" A number of us, however, are yet living; but the instrument was after a few years rendered null by a charter that incorporated and gave perpetuity to the company.
Page 83
{ 2 } { 3 } { 4 } I enter'd upon the execution of this plan for self-examination, and continu'd it with occasional intermissions for some time.
Page 84
" And I believe this may have been the case with many, who, having, for want of some such means as I employ'd, found the difficulty of obtaining good and breaking bad habits.
Page 87
I cannot boast of much success in acquiring the reality of this virtue, but I had a good deal with regard to the appearance of it.
Page 115
, "And be it enacted, by the authority aforesaid, that when the said contributors shall have met and chosen their managers and treasurer, and shall have raised by their contributions a capital stock of ----- value (the yearly interest of which is to be applied to the accommodating of the sick poor in the said hospital, free of charge for diet, attendance, advice, and medicines), and shall make the same appear to the satisfaction of the speaker of the Assembly for the time being, that then it shall and may be lawful for the said speaker, and he is hereby required, to sign an order on the provincial treasurer for the payment of two thousand pounds, in two yearly payments, to the treasurer of the said hospital, to be applied to the founding, building, and finishing of the same.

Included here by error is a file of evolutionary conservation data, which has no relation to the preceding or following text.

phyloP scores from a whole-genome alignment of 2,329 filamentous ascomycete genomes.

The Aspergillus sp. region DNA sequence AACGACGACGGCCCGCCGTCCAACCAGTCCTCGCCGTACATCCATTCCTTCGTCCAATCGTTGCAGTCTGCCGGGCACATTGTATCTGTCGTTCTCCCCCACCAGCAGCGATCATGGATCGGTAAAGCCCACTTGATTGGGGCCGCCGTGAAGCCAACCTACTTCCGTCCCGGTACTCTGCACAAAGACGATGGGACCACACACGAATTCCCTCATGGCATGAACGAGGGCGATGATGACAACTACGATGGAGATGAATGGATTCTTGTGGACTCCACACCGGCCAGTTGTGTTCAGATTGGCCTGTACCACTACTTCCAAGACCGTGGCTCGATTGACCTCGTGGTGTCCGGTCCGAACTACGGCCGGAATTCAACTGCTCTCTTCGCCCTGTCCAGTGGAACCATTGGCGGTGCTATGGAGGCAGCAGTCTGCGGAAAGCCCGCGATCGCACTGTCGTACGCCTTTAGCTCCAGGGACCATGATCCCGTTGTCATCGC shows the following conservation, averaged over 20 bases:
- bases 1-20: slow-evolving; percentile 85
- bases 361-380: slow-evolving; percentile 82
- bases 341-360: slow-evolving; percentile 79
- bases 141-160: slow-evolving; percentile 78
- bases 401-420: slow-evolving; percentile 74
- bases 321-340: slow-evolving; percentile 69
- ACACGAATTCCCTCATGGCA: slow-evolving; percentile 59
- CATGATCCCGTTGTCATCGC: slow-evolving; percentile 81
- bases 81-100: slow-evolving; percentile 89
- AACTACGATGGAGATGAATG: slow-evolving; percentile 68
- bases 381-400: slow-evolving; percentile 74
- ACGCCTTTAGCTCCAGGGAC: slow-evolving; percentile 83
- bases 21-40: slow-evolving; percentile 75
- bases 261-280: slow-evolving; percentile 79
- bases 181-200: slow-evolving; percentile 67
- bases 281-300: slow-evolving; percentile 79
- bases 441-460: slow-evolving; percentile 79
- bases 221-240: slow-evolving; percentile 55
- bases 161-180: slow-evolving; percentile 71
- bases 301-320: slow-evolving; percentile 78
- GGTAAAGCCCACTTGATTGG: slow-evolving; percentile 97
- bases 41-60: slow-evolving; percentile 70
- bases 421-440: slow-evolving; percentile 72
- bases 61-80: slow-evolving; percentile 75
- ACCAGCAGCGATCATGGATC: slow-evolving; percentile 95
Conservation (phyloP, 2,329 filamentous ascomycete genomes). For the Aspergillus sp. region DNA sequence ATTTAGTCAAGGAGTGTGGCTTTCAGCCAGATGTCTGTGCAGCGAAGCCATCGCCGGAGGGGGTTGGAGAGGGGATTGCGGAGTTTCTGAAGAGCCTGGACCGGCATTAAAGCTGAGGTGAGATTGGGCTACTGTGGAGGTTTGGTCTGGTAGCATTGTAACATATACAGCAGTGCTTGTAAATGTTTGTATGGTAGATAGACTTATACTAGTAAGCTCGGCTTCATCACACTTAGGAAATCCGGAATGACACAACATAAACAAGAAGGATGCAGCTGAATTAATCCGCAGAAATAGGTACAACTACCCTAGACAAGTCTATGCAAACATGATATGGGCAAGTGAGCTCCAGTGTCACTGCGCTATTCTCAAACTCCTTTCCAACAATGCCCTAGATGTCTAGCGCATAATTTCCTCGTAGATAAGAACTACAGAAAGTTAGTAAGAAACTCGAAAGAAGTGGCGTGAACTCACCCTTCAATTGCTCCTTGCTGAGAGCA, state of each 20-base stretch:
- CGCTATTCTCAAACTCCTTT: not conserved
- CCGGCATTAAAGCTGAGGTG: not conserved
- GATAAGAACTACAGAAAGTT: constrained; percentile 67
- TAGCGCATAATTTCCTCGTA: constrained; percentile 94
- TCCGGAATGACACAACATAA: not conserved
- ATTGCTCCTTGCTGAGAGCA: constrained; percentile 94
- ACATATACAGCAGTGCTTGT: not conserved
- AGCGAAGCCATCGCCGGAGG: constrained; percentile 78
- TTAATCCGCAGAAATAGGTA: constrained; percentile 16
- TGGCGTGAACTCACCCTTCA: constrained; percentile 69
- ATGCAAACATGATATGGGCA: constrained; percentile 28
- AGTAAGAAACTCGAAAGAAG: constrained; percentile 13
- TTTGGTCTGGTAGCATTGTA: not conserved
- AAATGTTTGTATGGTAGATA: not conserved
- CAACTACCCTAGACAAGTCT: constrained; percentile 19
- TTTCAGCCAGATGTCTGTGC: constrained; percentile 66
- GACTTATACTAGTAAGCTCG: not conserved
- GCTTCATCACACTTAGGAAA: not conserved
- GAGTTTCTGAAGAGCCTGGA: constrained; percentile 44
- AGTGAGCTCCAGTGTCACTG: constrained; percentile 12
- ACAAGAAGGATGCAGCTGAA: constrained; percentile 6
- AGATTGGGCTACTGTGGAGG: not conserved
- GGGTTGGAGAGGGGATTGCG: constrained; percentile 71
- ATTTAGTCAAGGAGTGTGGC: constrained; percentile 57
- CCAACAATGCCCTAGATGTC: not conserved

Page 119